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SED visits schools to follow up on proposal of reducing allocation class size (with photos)

     The Secretary for Education, Mr Eddie Ng Hak-kim, and Under Secretary for Education, Mr Kevin Yeung, visited secondary schools in different districts today (November 15) to follow up on the proposal of reducing the allocation class size during the transitional period of a temporary decline in Secondary One (S1) student population.

     Mr Ng said the Education Bureau (EDB), after thorough deliberation and discussion with the school sector, had decided to adopt a district-based approach to consult school principals in various districts on the proposal of a progressive reduction of allocation size by "1-1-1" or "2-1-1".

     "We strongly believe a flexible district-based approach on adjusting the allocation class size would best balance the needs and interests of school sponsoring bodies, school principals, teachers, parents and students," he said.

     According to the proposal, the allocation class size of S1 class for all public sector schools, including government, aided and caput secondary schools, will be reduced by one place each year starting from 2013/14 school year (i.e. the "1-1-1" proposal). However, individual districts facing greater pressure in student enrolment will be allowed more flexibility to opt for the ˇ§2-1-1ˇ¨ proposal by reducing two places in 2013/14 and then one place each in the 2014/15 and 2015/16 school year. Individual schools opting for the "2-1-1" proposal should seek endorsement from its School Management Committee (SMC) or Incorporated Management Committee (IMC) before submitting application to the EDB for approval. The EDB would take into account the demand and supply situation of S1 places of the district in considering the application.

     If the majority of schools in a district (i.e. at least two-thirds of public sector secondary schools) can reach a consensus on jointly opting for the "2-1-1" proposal, the EDB will take into account the demand and supply situation of school places in the district and approve the application from those schools which have reached a consensus to implement the ˇ§2-1-1ˇ¨ proposal. The remaining schools in the district which have not reached a consensus will not be affected and will continue to adopt the "1-1-1" proposal.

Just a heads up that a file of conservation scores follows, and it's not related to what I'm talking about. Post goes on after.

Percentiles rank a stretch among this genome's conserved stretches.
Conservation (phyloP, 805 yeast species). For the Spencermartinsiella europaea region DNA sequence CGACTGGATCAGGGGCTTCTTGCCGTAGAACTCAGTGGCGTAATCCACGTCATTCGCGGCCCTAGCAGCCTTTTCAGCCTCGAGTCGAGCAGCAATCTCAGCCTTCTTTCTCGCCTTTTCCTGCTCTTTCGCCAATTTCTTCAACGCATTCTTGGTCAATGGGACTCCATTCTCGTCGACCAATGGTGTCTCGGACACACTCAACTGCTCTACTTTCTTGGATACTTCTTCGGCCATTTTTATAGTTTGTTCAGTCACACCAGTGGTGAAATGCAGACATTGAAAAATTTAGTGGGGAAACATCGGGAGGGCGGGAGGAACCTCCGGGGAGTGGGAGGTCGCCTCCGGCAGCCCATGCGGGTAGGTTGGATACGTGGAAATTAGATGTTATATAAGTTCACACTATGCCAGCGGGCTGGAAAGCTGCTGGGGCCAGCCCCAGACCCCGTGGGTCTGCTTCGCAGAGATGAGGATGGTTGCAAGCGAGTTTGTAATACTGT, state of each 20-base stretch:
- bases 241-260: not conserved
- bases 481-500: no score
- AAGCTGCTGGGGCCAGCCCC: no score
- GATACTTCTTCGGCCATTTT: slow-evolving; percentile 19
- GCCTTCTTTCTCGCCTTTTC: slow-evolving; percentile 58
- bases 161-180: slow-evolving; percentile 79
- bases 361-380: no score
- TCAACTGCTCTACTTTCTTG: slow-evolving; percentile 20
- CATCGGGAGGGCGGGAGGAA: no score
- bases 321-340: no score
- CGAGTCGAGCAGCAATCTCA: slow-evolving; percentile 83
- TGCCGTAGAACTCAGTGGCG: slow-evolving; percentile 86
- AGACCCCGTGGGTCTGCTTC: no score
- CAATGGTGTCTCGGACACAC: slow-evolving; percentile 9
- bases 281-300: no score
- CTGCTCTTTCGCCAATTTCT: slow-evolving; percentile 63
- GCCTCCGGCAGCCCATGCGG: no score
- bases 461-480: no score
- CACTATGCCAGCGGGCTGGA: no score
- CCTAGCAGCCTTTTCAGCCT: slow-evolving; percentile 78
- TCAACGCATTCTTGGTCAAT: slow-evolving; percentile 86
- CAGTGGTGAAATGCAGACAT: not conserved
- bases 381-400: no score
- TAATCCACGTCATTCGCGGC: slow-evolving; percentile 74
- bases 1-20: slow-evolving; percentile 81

In principle, the "1-1-1" proposal applies to through-train, feeder and nominated schools. However, if a through-train school, after adopting the "1-1-1" proposal, is unable to reserve not less than 7% of its total number of S1 places for admitting students of other primary schools; or if a feeder or nominated school has used up 100% of its reserved places in the previous school year, the allocation class size of these schools can remain at the current 34 places. Individual schools under other special circumstances may also submit application to the EDB to opt out from the "1-1-1" proposal (i.e. not to reduce allocation class size).

     Mr Ng called on school principals in various districts to decide on the reduction proposal as early as possible, so that the EDB could tie in with the timetable of the Secondary School Places Allocation System 2011/2013 and announce the relevant arrangements for the next school year before parents start considering school choices in December.

     To address the temporary decline in S1 student population, the EDB has earlier introduced a basket of relief measures, including relaxing the ˇ§three-classˇ¨ requirement to two classes, relaxing the criteria for approving S1 classes from 35 to 25 students per class and extending the retention period for surplus teachers from one year to three years. These measures aim to stabilise the school sector so as to ensure that no secondary school will be forced to cease operation and that not a single teacher holding a permanent post will be laid off in the next three school years as a result of the temporary drop in S1 student population.

     Mr Ng said: "We hope to preserve the stability and strength of the schools and the teaching force through a basket of targeted measures so as to enhance the quality of education. With utmost sincerity, we will continue to work for the well being of the school sector to further improve the quality of education in Hong Kong."

Ends/Thursday, November 15, 2012
Issued at HKT 20:50


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